Transforming the stunningly untouched landscapes of Scotland in a sustainable knitwear collection doesn’t seem like an easy task, yet the Scottish designer Chloe Innes completes it with flying - purple - colours. The Heriot-Watt alumna looks back at her Scottish heritage for inspiration, as well as craft and even berries, as she celebrates her Northern roots with an eco-friendly knitwear collection. Her impressive knits lead her to be featured in the September issue of Harper’s Bazaar UK, as she reinterprets and modernises the Scottish heritage, techniques and fashion all together.
Why was it important to you to include Scotland as your inspiration for this collection and story?
It was important for me to use Scotland as the base of my inspiration for this collection as I wanted my graduate collection to be an integral part of my identity. I wanted to step back from stereotypical notions of Scottish fashion and push my collection towards reevaluating Highland heritage from modern Scotland and away from the romanticised stories from our past. I have always grown up being inspired and appreciative of the landscape around me, and wanted to utilise this pithing my collection as it was simply the foundation I grew up with.
"I wanted to step back from stereotypical notions of Scottish fashion and push my collection towards reevaluating Highland heritage from modern Scotland"
Your collection features outstanding chunky knits, what materials did you use for these and why?
I only worked with natural and sustainable materials when creating my collection. For the knitwear pieces, I used 100% recycled wool in a variety of purple hues, greys and whites to resemble the muted tones characteristic to a Scottish landscape. Peace and bamboo silks were used throughout my collection, hand-dyed and eco-printed with plants and berries home to Scotland. The organic and unique prints that were created from this process meant that each piece of fabric has it is own one-off characteristic and story. I also made use of 100% cashmere wool, which had been kindly donated by a Scottish cashmere producer, elevating my collection to a more luxury market segment.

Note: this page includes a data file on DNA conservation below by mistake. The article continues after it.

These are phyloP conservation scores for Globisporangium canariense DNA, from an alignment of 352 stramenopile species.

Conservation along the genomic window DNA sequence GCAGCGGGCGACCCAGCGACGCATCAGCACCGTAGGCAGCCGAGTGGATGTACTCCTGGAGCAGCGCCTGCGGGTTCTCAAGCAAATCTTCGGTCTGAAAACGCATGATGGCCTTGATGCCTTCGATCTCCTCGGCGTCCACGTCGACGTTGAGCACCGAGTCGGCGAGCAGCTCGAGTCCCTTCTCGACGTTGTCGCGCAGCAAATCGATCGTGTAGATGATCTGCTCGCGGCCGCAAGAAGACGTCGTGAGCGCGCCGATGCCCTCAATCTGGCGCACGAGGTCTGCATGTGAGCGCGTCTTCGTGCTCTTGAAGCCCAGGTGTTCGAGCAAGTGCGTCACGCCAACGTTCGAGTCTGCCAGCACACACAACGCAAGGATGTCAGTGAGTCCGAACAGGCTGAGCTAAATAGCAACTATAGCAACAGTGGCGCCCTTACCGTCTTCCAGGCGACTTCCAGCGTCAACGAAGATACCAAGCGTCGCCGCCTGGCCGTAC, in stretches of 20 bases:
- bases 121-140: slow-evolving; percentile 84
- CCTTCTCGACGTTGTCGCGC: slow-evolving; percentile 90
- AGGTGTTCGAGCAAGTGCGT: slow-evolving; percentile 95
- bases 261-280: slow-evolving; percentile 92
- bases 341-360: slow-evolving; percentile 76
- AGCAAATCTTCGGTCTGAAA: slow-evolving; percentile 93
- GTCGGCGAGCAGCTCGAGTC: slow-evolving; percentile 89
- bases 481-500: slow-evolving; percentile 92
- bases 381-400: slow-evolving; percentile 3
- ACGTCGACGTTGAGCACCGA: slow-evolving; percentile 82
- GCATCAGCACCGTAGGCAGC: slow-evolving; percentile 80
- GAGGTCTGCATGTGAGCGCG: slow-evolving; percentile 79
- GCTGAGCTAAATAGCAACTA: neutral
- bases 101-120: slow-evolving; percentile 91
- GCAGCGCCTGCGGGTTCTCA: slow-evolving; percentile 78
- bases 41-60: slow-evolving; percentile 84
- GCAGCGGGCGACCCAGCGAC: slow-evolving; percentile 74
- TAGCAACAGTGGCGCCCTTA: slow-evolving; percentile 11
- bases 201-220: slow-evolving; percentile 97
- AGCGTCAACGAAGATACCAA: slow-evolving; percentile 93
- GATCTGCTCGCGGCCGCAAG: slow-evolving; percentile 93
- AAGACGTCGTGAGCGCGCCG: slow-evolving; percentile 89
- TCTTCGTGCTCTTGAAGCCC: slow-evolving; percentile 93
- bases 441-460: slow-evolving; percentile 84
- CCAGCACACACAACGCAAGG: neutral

It’s clear that you put sustainability at the forefront of everything you do, how has it played a role in your garments and creation process?
I’ve always been an eco-conscious designer, but I am aware that there is always room to improve and learn more. I wanted to push my design process by developing sustainable practices within the creation of my collection. Triumphing hand-dyeing and eco-printing, I educated myself and found ancient recipes of how Scots used their surrounding to create beautiful organic colours, I then brought these techniques over to the 21st century, by creating one-of-a-kind prints on sustainable bamboo and vegan peace silks.
"I educated myself and found ancient recipes of how Scots used their surrounding to create beautiful organic colours"
What stands out, is the sheer size of your pieces, what was the inspiration for you to create such voluminous knits?
The large over-sized knitwear reflects a tapestry of my history as a Scottish designer through silhouette and texture. The blend of large statement pieces, resemble the rugged landscapes of the Scottish mountains interlaced with the earthy tones, making up my colour palette. Reverting back to old craft methods such as the eco-printing and knitting to implement sustainability throughout my collection, also served as an inspiration for the silhouette.
What have you learnt from this collection and how will you apply this in your future collections?
This collection has allowed me to develop and grow as a designer. I viewed my homeland from a new perspective, taking inspiration and techniques from its past and reinterpreting them into the future of Scottish fashion. The COVID-19 pandemic cut my time at university short, putting a pause on the completion of my graduate collection. This has taught me to utilise every moment and opportunity within the design process. While being isolated in lockdown, I am reminded of the importance of being surrounded by like-minded and driven creatives and look forward to future collaborations in a post-lockdown future.
"I viewed my homeland from a new perspective, taking inspiration and techniques from its past and reinterpreting them into the future of Scottish fashion"
See Chloe Innes's full collection
Words by Lupe Baeyens